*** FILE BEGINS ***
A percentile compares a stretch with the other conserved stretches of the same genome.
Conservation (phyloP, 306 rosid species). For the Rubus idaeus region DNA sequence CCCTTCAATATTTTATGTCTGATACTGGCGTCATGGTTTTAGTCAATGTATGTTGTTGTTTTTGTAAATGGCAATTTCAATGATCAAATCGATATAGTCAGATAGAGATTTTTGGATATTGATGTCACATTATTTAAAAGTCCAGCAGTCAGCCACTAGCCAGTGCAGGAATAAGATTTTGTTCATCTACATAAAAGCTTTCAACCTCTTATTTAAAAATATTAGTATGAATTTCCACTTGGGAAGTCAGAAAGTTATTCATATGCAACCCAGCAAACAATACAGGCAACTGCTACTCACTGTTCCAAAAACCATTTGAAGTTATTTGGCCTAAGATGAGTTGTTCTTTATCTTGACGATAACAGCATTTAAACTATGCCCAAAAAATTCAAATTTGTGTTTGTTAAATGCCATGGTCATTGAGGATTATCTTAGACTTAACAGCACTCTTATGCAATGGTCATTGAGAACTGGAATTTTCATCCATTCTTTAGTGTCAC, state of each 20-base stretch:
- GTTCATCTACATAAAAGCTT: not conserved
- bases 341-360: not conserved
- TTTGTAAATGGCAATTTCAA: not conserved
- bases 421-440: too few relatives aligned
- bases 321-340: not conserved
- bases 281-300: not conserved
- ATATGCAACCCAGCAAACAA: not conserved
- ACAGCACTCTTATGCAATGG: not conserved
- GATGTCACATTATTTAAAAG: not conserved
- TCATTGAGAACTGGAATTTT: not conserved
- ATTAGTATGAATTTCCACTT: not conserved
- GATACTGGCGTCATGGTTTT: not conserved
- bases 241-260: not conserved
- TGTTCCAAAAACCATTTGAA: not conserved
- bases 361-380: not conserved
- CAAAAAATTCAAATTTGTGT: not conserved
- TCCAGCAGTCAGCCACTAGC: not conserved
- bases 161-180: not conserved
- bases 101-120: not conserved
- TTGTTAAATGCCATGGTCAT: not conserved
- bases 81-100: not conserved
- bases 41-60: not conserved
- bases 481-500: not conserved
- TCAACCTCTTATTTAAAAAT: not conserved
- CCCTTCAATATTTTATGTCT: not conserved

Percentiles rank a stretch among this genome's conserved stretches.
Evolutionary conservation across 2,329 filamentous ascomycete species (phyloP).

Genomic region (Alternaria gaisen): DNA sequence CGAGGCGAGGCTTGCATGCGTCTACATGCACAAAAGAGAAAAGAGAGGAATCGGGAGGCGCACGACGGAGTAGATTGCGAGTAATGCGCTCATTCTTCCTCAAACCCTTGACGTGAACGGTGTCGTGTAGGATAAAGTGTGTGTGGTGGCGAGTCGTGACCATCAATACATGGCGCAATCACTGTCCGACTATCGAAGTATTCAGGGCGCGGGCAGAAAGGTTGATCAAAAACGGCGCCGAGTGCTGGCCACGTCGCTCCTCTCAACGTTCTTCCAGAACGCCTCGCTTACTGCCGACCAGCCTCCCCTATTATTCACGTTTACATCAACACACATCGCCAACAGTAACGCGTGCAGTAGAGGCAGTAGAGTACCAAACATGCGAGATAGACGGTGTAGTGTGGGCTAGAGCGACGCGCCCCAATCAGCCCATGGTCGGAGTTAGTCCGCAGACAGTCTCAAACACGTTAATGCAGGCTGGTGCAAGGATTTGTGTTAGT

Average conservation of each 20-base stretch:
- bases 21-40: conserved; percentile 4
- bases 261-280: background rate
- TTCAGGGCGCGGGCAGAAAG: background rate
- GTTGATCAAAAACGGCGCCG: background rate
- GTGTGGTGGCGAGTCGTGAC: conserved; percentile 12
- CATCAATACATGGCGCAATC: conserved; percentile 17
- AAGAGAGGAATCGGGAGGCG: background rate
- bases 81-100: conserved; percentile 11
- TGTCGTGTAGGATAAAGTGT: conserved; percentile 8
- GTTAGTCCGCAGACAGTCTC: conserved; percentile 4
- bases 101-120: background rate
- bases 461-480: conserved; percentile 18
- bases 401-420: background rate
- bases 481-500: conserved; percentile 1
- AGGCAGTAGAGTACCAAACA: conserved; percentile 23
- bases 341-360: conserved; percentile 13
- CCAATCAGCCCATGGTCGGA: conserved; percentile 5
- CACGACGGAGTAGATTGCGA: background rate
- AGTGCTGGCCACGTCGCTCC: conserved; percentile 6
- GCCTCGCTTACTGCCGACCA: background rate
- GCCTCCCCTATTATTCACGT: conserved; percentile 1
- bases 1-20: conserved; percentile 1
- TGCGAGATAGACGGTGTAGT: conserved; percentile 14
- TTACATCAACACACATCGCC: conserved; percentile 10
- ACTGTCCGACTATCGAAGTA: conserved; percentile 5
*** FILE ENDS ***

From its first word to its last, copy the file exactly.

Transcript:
A percentile compares a stretch with the other conserved stretches of the same genome.
Conservation (phyloP, 306 rosid species). For the Rubus idaeus region DNA sequence CCCTTCAATATTTTATGTCTGATACTGGCGTCATGGTTTTAGTCAATGTATGTTGTTGTTTTTGTAAATGGCAATTTCAATGATCAAATCGATATAGTCAGATAGAGATTTTTGGATATTGATGTCACATTATTTAAAAGTCCAGCAGTCAGCCACTAGCCAGTGCAGGAATAAGATTTTGTTCATCTACATAAAAGCTTTCAACCTCTTATTTAAAAATATTAGTATGAATTTCCACTTGGGAAGTCAGAAAGTTATTCATATGCAACCCAGCAAACAATACAGGCAACTGCTACTCACTGTTCCAAAAACCATTTGAAGTTATTTGGCCTAAGATGAGTTGTTCTTTATCTTGACGATAACAGCATTTAAACTATGCCCAAAAAATTCAAATTTGTGTTTGTTAAATGCCATGGTCATTGAGGATTATCTTAGACTTAACAGCACTCTTATGCAATGGTCATTGAGAACTGGAATTTTCATCCATTCTTTAGTGTCAC, state of each 20-base stretch:
- GTTCATCTACATAAAAGCTT: not conserved
- bases 341-360: not conserved
- TTTGTAAATGGCAATTTCAA: not conserved
- bases 421-440: too few relatives aligned
- bases 321-340: not conserved
- bases 281-300: not conserved
- ATATGCAACCCAGCAAACAA: not conserved
- ACAGCACTCTTATGCAATGG: not conserved
- GATGTCACATTATTTAAAAG: not conserved
- TCATTGAGAACTGGAATTTT: not conserved
- ATTAGTATGAATTTCCACTT: not conserved
- GATACTGGCGTCATGGTTTT: not conserved
- bases 241-260: not conserved
- TGTTCCAAAAACCATTTGAA: not conserved
- bases 361-380: not conserved
- CAAAAAATTCAAATTTGTGT: not conserved
- TCCAGCAGTCAGCCACTAGC: not conserved
- bases 161-180: not conserved
- bases 101-120: not conserved
- TTGTTAAATGCCATGGTCAT: not conserved
- bases 81-100: not conserved
- bases 41-60: not conserved
- bases 481-500: not conserved
- TCAACCTCTTATTTAAAAAT: not conserved
- CCCTTCAATATTTTATGTCT: not conserved

Percentiles rank a stretch among this genome's conserved stretches.
Evolutionary conservation across 2,329 filamentous ascomycete species (phyloP).

Genomic region (Alternaria gaisen): DNA sequence CGAGGCGAGGCTTGCATGCGTCTACATGCACAAAAGAGAAAAGAGAGGAATCGGGAGGCGCACGACGGAGTAGATTGCGAGTAATGCGCTCATTCTTCCTCAAACCCTTGACGTGAACGGTGTCGTGTAGGATAAAGTGTGTGTGGTGGCGAGTCGTGACCATCAATACATGGCGCAATCACTGTCCGACTATCGAAGTATTCAGGGCGCGGGCAGAAAGGTTGATCAAAAACGGCGCCGAGTGCTGGCCACGTCGCTCCTCTCAACGTTCTTCCAGAACGCCTCGCTTACTGCCGACCAGCCTCCCCTATTATTCACGTTTACATCAACACACATCGCCAACAGTAACGCGTGCAGTAGAGGCAGTAGAGTACCAAACATGCGAGATAGACGGTGTAGTGTGGGCTAGAGCGACGCGCCCCAATCAGCCCATGGTCGGAGTTAGTCCGCAGACAGTCTCAAACACGTTAATGCAGGCTGGTGCAAGGATTTGTGTTAGT

Average conservation of each 20-base stretch:
- bases 21-40: conserved; percentile 4
- bases 261-280: background rate
- TTCAGGGCGCGGGCAGAAAG: background rate
- GTTGATCAAAAACGGCGCCG: background rate
- GTGTGGTGGCGAGTCGTGAC: conserved; percentile 12
- CATCAATACATGGCGCAATC: conserved; percentile 17
- AAGAGAGGAATCGGGAGGCG: background rate
- bases 81-100: conserved; percentile 11
- TGTCGTGTAGGATAAAGTGT: conserved; percentile 8
- GTTAGTCCGCAGACAGTCTC: conserved; percentile 4
- bases 101-120: background rate
- bases 461-480: conserved; percentile 18
- bases 401-420: background rate
- bases 481-500: conserved; percentile 1
- AGGCAGTAGAGTACCAAACA: conserved; percentile 23
- bases 341-360: conserved; percentile 13
- CCAATCAGCCCATGGTCGGA: conserved; percentile 5
- CACGACGGAGTAGATTGCGA: background rate
- AGTGCTGGCCACGTCGCTCC: conserved; percentile 6
- GCCTCGCTTACTGCCGACCA: background rate
- GCCTCCCCTATTATTCACGT: conserved; percentile 1
- bases 1-20: conserved; percentile 1
- TGCGAGATAGACGGTGTAGT: conserved; percentile 14
- TTACATCAACACACATCGCC: conserved; percentile 10
- ACTGTCCGACTATCGAAGTA: conserved; percentile 5